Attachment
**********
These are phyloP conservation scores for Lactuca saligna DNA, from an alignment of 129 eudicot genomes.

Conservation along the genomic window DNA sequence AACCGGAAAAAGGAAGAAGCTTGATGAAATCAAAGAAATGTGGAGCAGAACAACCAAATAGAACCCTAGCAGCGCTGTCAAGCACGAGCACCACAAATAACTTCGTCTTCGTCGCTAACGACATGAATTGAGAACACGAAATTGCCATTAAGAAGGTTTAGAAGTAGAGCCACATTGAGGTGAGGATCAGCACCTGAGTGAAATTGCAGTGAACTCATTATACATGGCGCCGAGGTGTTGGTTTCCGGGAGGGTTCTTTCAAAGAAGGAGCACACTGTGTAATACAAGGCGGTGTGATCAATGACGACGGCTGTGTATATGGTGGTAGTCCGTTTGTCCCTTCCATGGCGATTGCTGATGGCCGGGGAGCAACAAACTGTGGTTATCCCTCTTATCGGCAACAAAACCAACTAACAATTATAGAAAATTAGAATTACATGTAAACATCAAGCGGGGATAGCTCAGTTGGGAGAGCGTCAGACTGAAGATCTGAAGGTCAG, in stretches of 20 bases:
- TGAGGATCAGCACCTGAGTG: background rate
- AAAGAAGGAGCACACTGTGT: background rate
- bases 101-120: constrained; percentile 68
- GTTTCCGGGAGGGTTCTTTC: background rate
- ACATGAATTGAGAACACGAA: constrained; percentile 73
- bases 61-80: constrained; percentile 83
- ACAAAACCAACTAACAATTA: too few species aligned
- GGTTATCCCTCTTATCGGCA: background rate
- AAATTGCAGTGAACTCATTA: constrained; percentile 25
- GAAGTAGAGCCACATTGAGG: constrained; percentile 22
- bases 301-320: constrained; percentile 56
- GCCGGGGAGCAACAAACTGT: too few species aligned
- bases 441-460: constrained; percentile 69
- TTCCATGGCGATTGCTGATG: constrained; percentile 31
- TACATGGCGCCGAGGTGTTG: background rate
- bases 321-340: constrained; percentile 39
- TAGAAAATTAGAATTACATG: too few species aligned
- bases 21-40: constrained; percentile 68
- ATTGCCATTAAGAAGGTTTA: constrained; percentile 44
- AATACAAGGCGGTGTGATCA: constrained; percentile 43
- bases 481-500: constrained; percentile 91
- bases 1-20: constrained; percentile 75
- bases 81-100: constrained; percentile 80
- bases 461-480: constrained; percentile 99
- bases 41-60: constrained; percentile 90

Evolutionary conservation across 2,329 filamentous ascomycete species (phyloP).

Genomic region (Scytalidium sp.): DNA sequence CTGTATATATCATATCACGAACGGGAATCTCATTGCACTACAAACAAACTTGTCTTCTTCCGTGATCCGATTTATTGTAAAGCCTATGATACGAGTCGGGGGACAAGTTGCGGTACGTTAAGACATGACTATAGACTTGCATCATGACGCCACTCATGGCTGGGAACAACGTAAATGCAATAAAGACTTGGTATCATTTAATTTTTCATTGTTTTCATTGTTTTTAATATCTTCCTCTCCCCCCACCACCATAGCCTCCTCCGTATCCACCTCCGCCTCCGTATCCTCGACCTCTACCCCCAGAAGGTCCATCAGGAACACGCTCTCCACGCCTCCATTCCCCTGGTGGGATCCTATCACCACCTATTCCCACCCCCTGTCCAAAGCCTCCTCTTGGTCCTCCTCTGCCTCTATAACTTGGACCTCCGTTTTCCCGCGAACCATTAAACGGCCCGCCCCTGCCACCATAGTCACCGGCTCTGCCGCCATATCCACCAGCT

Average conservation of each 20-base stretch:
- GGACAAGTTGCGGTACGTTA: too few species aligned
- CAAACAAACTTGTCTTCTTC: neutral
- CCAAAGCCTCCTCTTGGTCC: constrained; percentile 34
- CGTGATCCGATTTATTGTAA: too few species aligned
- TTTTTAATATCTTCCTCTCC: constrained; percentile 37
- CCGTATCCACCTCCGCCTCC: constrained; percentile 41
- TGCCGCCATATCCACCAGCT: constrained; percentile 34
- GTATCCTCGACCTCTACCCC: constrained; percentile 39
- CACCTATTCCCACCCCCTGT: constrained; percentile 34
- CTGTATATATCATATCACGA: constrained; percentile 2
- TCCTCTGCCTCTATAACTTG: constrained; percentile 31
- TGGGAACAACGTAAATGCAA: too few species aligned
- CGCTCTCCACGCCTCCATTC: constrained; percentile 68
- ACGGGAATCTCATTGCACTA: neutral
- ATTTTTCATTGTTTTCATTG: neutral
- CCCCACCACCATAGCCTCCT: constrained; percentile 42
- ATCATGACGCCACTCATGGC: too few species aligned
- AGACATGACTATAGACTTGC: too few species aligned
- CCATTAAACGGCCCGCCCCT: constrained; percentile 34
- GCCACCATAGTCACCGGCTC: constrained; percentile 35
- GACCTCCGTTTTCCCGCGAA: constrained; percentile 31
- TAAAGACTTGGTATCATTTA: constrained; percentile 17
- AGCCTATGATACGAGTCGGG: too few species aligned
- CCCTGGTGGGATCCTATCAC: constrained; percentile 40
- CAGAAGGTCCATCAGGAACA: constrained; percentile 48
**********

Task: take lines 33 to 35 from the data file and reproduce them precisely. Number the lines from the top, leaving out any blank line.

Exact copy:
- CCAAAGCCTCCTCTTGGTCC: constrained; percentile 34
- CGTGATCCGATTTATTGTAA: too few species aligned
- TTTTTAATATCTTCCTCTCC: constrained; percentile 37